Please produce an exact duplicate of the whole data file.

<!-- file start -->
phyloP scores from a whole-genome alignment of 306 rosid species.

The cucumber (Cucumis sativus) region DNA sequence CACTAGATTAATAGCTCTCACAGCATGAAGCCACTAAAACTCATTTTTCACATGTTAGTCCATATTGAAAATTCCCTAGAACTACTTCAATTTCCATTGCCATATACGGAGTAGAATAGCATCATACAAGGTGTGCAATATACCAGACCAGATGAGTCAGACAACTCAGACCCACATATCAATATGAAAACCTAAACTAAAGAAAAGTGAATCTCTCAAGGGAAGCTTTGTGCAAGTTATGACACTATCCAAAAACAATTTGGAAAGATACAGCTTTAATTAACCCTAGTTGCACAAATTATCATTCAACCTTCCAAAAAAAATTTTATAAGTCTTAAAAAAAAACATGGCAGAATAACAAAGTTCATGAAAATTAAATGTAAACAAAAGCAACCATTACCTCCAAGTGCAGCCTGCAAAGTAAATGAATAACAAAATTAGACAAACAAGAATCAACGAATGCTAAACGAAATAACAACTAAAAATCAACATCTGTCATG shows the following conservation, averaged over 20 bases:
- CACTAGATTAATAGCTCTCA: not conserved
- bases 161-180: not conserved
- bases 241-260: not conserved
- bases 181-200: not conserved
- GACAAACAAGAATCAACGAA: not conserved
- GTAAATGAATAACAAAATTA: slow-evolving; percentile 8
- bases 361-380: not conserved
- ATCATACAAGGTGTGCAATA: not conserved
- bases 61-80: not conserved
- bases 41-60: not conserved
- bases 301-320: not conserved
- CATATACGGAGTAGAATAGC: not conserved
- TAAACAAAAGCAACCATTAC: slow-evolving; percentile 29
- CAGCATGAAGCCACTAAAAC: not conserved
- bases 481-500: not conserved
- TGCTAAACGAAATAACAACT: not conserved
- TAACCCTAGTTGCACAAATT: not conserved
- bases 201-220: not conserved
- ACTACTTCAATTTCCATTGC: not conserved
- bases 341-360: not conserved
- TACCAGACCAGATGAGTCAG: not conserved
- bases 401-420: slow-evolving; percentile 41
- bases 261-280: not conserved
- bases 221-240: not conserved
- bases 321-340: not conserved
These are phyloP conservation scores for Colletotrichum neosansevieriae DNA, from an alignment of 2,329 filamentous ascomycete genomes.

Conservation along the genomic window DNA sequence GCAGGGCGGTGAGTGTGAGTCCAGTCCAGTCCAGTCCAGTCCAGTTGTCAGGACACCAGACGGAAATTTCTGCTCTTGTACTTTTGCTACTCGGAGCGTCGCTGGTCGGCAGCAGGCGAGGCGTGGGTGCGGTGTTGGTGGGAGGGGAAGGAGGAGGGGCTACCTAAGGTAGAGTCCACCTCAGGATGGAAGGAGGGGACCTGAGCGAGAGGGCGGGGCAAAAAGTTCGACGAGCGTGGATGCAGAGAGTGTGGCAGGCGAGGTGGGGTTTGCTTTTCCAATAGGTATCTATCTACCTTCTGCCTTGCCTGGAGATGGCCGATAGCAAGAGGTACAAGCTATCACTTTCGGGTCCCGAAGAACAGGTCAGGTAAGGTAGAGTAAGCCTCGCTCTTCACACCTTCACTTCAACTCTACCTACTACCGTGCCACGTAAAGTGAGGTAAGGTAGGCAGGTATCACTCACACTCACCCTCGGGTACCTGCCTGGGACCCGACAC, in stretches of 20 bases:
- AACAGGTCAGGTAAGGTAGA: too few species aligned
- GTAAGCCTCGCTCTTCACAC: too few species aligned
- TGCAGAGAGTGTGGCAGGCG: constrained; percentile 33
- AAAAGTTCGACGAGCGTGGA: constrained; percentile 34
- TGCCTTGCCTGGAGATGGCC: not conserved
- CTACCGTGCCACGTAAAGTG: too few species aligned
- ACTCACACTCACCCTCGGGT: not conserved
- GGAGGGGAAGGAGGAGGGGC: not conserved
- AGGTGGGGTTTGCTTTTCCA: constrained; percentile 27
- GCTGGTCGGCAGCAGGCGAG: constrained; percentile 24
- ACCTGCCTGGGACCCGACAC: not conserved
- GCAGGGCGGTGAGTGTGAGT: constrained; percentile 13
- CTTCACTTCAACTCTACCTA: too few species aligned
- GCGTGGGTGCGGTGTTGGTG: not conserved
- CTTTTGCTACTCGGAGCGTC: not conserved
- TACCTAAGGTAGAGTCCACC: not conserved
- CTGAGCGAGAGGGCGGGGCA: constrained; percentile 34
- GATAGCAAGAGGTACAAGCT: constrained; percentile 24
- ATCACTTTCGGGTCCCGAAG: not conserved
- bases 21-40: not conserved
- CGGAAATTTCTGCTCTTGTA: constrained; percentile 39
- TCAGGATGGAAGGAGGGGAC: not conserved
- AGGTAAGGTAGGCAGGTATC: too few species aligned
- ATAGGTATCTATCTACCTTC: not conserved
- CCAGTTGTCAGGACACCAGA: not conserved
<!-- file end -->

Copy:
phyloP scores from a whole-genome alignment of 306 rosid species.

The cucumber (Cucumis sativus) region DNA sequence CACTAGATTAATAGCTCTCACAGCATGAAGCCACTAAAACTCATTTTTCACATGTTAGTCCATATTGAAAATTCCCTAGAACTACTTCAATTTCCATTGCCATATACGGAGTAGAATAGCATCATACAAGGTGTGCAATATACCAGACCAGATGAGTCAGACAACTCAGACCCACATATCAATATGAAAACCTAAACTAAAGAAAAGTGAATCTCTCAAGGGAAGCTTTGTGCAAGTTATGACACTATCCAAAAACAATTTGGAAAGATACAGCTTTAATTAACCCTAGTTGCACAAATTATCATTCAACCTTCCAAAAAAAATTTTATAAGTCTTAAAAAAAAACATGGCAGAATAACAAAGTTCATGAAAATTAAATGTAAACAAAAGCAACCATTACCTCCAAGTGCAGCCTGCAAAGTAAATGAATAACAAAATTAGACAAACAAGAATCAACGAATGCTAAACGAAATAACAACTAAAAATCAACATCTGTCATG shows the following conservation, averaged over 20 bases:
- CACTAGATTAATAGCTCTCA: not conserved
- bases 161-180: not conserved
- bases 241-260: not conserved
- bases 181-200: not conserved
- GACAAACAAGAATCAACGAA: not conserved
- GTAAATGAATAACAAAATTA: slow-evolving; percentile 8
- bases 361-380: not conserved
- ATCATACAAGGTGTGCAATA: not conserved
- bases 61-80: not conserved
- bases 41-60: not conserved
- bases 301-320: not conserved
- CATATACGGAGTAGAATAGC: not conserved
- TAAACAAAAGCAACCATTAC: slow-evolving; percentile 29
- CAGCATGAAGCCACTAAAAC: not conserved
- bases 481-500: not conserved
- TGCTAAACGAAATAACAACT: not conserved
- TAACCCTAGTTGCACAAATT: not conserved
- bases 201-220: not conserved
- ACTACTTCAATTTCCATTGC: not conserved
- bases 341-360: not conserved
- TACCAGACCAGATGAGTCAG: not conserved
- bases 401-420: slow-evolving; percentile 41
- bases 261-280: not conserved
- bases 221-240: not conserved
- bases 321-340: not conserved
These are phyloP conservation scores for Colletotrichum neosansevieriae DNA, from an alignment of 2,329 filamentous ascomycete genomes.

Conservation along the genomic window DNA sequence GCAGGGCGGTGAGTGTGAGTCCAGTCCAGTCCAGTCCAGTCCAGTTGTCAGGACACCAGACGGAAATTTCTGCTCTTGTACTTTTGCTACTCGGAGCGTCGCTGGTCGGCAGCAGGCGAGGCGTGGGTGCGGTGTTGGTGGGAGGGGAAGGAGGAGGGGCTACCTAAGGTAGAGTCCACCTCAGGATGGAAGGAGGGGACCTGAGCGAGAGGGCGGGGCAAAAAGTTCGACGAGCGTGGATGCAGAGAGTGTGGCAGGCGAGGTGGGGTTTGCTTTTCCAATAGGTATCTATCTACCTTCTGCCTTGCCTGGAGATGGCCGATAGCAAGAGGTACAAGCTATCACTTTCGGGTCCCGAAGAACAGGTCAGGTAAGGTAGAGTAAGCCTCGCTCTTCACACCTTCACTTCAACTCTACCTACTACCGTGCCACGTAAAGTGAGGTAAGGTAGGCAGGTATCACTCACACTCACCCTCGGGTACCTGCCTGGGACCCGACAC, in stretches of 20 bases:
- AACAGGTCAGGTAAGGTAGA: too few species aligned
- GTAAGCCTCGCTCTTCACAC: too few species aligned
- TGCAGAGAGTGTGGCAGGCG: constrained; percentile 33
- AAAAGTTCGACGAGCGTGGA: constrained; percentile 34
- TGCCTTGCCTGGAGATGGCC: not conserved
- CTACCGTGCCACGTAAAGTG: too few species aligned
- ACTCACACTCACCCTCGGGT: not conserved
- GGAGGGGAAGGAGGAGGGGC: not conserved
- AGGTGGGGTTTGCTTTTCCA: constrained; percentile 27
- GCTGGTCGGCAGCAGGCGAG: constrained; percentile 24
- ACCTGCCTGGGACCCGACAC: not conserved
- GCAGGGCGGTGAGTGTGAGT: constrained; percentile 13
- CTTCACTTCAACTCTACCTA: too few species aligned
- GCGTGGGTGCGGTGTTGGTG: not conserved
- CTTTTGCTACTCGGAGCGTC: not conserved
- TACCTAAGGTAGAGTCCACC: not conserved
- CTGAGCGAGAGGGCGGGGCA: constrained; percentile 34
- GATAGCAAGAGGTACAAGCT: constrained; percentile 24
- ATCACTTTCGGGTCCCGAAG: not conserved
- bases 21-40: not conserved
- CGGAAATTTCTGCTCTTGTA: constrained; percentile 39
- TCAGGATGGAAGGAGGGGAC: not conserved
- AGGTAAGGTAGGCAGGTATC: too few species aligned
- ATAGGTATCTATCTACCTTC: not conserved
- CCAGTTGTCAGGACACCAGA: not conserved